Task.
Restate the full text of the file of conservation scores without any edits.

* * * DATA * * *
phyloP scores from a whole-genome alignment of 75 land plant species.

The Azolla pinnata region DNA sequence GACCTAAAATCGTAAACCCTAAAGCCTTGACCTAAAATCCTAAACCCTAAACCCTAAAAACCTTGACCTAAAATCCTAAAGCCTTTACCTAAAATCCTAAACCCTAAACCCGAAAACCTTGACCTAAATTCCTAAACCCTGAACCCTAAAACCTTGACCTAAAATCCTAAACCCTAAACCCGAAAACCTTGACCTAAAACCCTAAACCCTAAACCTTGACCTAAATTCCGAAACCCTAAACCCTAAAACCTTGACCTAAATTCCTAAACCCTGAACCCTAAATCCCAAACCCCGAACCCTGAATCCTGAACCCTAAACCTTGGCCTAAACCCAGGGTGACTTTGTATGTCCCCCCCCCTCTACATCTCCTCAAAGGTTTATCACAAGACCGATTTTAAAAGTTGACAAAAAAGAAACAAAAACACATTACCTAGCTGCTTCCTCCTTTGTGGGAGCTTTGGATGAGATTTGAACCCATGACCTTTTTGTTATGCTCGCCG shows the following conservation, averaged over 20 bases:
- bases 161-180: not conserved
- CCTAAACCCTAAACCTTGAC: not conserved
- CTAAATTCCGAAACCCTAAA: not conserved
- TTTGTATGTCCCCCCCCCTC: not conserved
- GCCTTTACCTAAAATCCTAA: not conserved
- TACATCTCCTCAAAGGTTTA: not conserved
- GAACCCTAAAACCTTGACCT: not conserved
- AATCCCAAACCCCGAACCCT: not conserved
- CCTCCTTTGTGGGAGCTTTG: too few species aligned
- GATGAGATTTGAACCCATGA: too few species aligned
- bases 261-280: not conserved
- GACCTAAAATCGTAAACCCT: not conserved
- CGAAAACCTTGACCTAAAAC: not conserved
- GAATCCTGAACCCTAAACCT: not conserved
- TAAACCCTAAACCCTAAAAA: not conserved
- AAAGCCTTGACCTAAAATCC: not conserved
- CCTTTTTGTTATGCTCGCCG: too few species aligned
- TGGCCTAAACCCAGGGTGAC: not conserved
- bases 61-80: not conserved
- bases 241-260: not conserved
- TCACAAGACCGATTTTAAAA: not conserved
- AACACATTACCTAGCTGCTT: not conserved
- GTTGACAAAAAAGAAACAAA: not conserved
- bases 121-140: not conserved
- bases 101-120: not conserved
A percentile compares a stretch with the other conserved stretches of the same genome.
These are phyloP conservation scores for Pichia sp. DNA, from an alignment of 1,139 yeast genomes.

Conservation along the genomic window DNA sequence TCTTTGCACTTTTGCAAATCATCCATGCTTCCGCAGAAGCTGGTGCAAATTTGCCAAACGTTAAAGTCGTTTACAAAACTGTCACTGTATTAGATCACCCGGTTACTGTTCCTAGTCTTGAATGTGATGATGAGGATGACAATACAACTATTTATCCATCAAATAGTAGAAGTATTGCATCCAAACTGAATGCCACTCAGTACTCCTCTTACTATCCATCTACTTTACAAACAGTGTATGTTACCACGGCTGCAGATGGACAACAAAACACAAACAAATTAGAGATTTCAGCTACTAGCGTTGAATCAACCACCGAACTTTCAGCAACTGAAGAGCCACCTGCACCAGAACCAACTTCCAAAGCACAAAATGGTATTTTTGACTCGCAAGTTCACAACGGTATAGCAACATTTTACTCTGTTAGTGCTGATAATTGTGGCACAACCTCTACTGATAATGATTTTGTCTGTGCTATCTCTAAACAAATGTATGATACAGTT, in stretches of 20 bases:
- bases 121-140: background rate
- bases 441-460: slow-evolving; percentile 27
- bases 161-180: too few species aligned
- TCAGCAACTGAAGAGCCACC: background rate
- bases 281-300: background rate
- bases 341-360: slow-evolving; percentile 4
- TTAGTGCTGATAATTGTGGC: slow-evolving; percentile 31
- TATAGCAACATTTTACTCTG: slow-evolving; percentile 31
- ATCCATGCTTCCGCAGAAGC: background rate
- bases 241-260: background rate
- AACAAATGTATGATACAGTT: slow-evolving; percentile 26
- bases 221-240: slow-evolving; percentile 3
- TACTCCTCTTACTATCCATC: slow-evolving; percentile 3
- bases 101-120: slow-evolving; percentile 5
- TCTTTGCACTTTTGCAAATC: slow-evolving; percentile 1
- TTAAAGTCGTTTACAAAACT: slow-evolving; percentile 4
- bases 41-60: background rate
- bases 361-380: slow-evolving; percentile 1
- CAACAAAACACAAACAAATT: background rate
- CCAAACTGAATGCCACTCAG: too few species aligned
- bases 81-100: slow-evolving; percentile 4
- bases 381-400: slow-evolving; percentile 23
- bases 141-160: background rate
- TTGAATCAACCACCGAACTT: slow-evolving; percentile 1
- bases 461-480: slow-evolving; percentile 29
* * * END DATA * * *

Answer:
phyloP scores from a whole-genome alignment of 75 land plant species.

The Azolla pinnata region DNA sequence GACCTAAAATCGTAAACCCTAAAGCCTTGACCTAAAATCCTAAACCCTAAACCCTAAAAACCTTGACCTAAAATCCTAAAGCCTTTACCTAAAATCCTAAACCCTAAACCCGAAAACCTTGACCTAAATTCCTAAACCCTGAACCCTAAAACCTTGACCTAAAATCCTAAACCCTAAACCCGAAAACCTTGACCTAAAACCCTAAACCCTAAACCTTGACCTAAATTCCGAAACCCTAAACCCTAAAACCTTGACCTAAATTCCTAAACCCTGAACCCTAAATCCCAAACCCCGAACCCTGAATCCTGAACCCTAAACCTTGGCCTAAACCCAGGGTGACTTTGTATGTCCCCCCCCCTCTACATCTCCTCAAAGGTTTATCACAAGACCGATTTTAAAAGTTGACAAAAAAGAAACAAAAACACATTACCTAGCTGCTTCCTCCTTTGTGGGAGCTTTGGATGAGATTTGAACCCATGACCTTTTTGTTATGCTCGCCG shows the following conservation, averaged over 20 bases:
- bases 161-180: not conserved
- CCTAAACCCTAAACCTTGAC: not conserved
- CTAAATTCCGAAACCCTAAA: not conserved
- TTTGTATGTCCCCCCCCCTC: not conserved
- GCCTTTACCTAAAATCCTAA: not conserved
- TACATCTCCTCAAAGGTTTA: not conserved
- GAACCCTAAAACCTTGACCT: not conserved
- AATCCCAAACCCCGAACCCT: not conserved
- CCTCCTTTGTGGGAGCTTTG: too few species aligned
- GATGAGATTTGAACCCATGA: too few species aligned
- bases 261-280: not conserved
- GACCTAAAATCGTAAACCCT: not conserved
- CGAAAACCTTGACCTAAAAC: not conserved
- GAATCCTGAACCCTAAACCT: not conserved
- TAAACCCTAAACCCTAAAAA: not conserved
- AAAGCCTTGACCTAAAATCC: not conserved
- CCTTTTTGTTATGCTCGCCG: too few species aligned
- TGGCCTAAACCCAGGGTGAC: not conserved
- bases 61-80: not conserved
- bases 241-260: not conserved
- TCACAAGACCGATTTTAAAA: not conserved
- AACACATTACCTAGCTGCTT: not conserved
- GTTGACAAAAAAGAAACAAA: not conserved
- bases 121-140: not conserved
- bases 101-120: not conserved
A percentile compares a stretch with the other conserved stretches of the same genome.
These are phyloP conservation scores for Pichia sp. DNA, from an alignment of 1,139 yeast genomes.

Conservation along the genomic window DNA sequence TCTTTGCACTTTTGCAAATCATCCATGCTTCCGCAGAAGCTGGTGCAAATTTGCCAAACGTTAAAGTCGTTTACAAAACTGTCACTGTATTAGATCACCCGGTTACTGTTCCTAGTCTTGAATGTGATGATGAGGATGACAATACAACTATTTATCCATCAAATAGTAGAAGTATTGCATCCAAACTGAATGCCACTCAGTACTCCTCTTACTATCCATCTACTTTACAAACAGTGTATGTTACCACGGCTGCAGATGGACAACAAAACACAAACAAATTAGAGATTTCAGCTACTAGCGTTGAATCAACCACCGAACTTTCAGCAACTGAAGAGCCACCTGCACCAGAACCAACTTCCAAAGCACAAAATGGTATTTTTGACTCGCAAGTTCACAACGGTATAGCAACATTTTACTCTGTTAGTGCTGATAATTGTGGCACAACCTCTACTGATAATGATTTTGTCTGTGCTATCTCTAAACAAATGTATGATACAGTT, in stretches of 20 bases:
- bases 121-140: background rate
- bases 441-460: slow-evolving; percentile 27
- bases 161-180: too few species aligned
- TCAGCAACTGAAGAGCCACC: background rate
- bases 281-300: background rate
- bases 341-360: slow-evolving; percentile 4
- TTAGTGCTGATAATTGTGGC: slow-evolving; percentile 31
- TATAGCAACATTTTACTCTG: slow-evolving; percentile 31
- ATCCATGCTTCCGCAGAAGC: background rate
- bases 241-260: background rate
- AACAAATGTATGATACAGTT: slow-evolving; percentile 26
- bases 221-240: slow-evolving; percentile 3
- TACTCCTCTTACTATCCATC: slow-evolving; percentile 3
- bases 101-120: slow-evolving; percentile 5
- TCTTTGCACTTTTGCAAATC: slow-evolving; percentile 1
- TTAAAGTCGTTTACAAAACT: slow-evolving; percentile 4
- bases 41-60: background rate
- bases 361-380: slow-evolving; percentile 1
- CAACAAAACACAAACAAATT: background rate
- CCAAACTGAATGCCACTCAG: too few species aligned
- bases 81-100: slow-evolving; percentile 4
- bases 381-400: slow-evolving; percentile 23
- bases 141-160: background rate
- TTGAATCAACCACCGAACTT: slow-evolving; percentile 1
- bases 461-480: slow-evolving; percentile 29